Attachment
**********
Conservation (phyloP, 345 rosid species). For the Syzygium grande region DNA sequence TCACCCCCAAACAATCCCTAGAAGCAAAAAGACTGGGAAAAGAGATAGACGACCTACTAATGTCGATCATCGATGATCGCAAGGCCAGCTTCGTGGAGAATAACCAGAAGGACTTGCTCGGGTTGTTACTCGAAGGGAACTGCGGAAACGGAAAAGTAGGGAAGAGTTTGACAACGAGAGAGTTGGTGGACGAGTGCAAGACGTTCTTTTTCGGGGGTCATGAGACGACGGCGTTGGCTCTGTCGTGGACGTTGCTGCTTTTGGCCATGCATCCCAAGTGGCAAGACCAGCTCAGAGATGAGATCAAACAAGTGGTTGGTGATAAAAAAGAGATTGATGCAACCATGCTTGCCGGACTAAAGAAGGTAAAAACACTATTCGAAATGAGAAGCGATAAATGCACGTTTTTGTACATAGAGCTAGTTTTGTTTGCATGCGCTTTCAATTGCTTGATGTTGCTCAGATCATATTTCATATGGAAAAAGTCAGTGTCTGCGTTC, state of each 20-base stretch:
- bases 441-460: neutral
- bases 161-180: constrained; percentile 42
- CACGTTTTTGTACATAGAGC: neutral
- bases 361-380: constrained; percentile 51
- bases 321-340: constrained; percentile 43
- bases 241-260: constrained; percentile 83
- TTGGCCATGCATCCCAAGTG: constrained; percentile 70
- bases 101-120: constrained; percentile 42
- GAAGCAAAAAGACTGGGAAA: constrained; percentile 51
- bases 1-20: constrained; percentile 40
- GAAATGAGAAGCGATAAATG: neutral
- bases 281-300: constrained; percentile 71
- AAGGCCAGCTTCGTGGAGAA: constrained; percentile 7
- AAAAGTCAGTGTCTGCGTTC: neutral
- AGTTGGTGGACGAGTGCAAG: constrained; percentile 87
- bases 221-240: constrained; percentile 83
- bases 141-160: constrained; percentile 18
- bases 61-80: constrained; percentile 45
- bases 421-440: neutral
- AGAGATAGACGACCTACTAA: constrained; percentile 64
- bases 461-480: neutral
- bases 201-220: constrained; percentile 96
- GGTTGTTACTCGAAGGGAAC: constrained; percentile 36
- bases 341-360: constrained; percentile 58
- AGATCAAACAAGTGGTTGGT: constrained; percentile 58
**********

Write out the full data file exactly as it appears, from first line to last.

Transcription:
Conservation (phyloP, 345 rosid species). For the Syzygium grande region DNA sequence TCACCCCCAAACAATCCCTAGAAGCAAAAAGACTGGGAAAAGAGATAGACGACCTACTAATGTCGATCATCGATGATCGCAAGGCCAGCTTCGTGGAGAATAACCAGAAGGACTTGCTCGGGTTGTTACTCGAAGGGAACTGCGGAAACGGAAAAGTAGGGAAGAGTTTGACAACGAGAGAGTTGGTGGACGAGTGCAAGACGTTCTTTTTCGGGGGTCATGAGACGACGGCGTTGGCTCTGTCGTGGACGTTGCTGCTTTTGGCCATGCATCCCAAGTGGCAAGACCAGCTCAGAGATGAGATCAAACAAGTGGTTGGTGATAAAAAAGAGATTGATGCAACCATGCTTGCCGGACTAAAGAAGGTAAAAACACTATTCGAAATGAGAAGCGATAAATGCACGTTTTTGTACATAGAGCTAGTTTTGTTTGCATGCGCTTTCAATTGCTTGATGTTGCTCAGATCATATTTCATATGGAAAAAGTCAGTGTCTGCGTTC, state of each 20-base stretch:
- bases 441-460: neutral
- bases 161-180: constrained; percentile 42
- CACGTTTTTGTACATAGAGC: neutral
- bases 361-380: constrained; percentile 51
- bases 321-340: constrained; percentile 43
- bases 241-260: constrained; percentile 83
- TTGGCCATGCATCCCAAGTG: constrained; percentile 70
- bases 101-120: constrained; percentile 42
- GAAGCAAAAAGACTGGGAAA: constrained; percentile 51
- bases 1-20: constrained; percentile 40
- GAAATGAGAAGCGATAAATG: neutral
- bases 281-300: constrained; percentile 71
- AAGGCCAGCTTCGTGGAGAA: constrained; percentile 7
- AAAAGTCAGTGTCTGCGTTC: neutral
- AGTTGGTGGACGAGTGCAAG: constrained; percentile 87
- bases 221-240: constrained; percentile 83
- bases 141-160: constrained; percentile 18
- bases 61-80: constrained; percentile 45
- bases 421-440: neutral
- AGAGATAGACGACCTACTAA: constrained; percentile 64
- bases 461-480: neutral
- bases 201-220: constrained; percentile 96
- GGTTGTTACTCGAAGGGAAC: constrained; percentile 36
- bases 341-360: constrained; percentile 58
- AGATCAAACAAGTGGTTGGT: constrained; percentile 58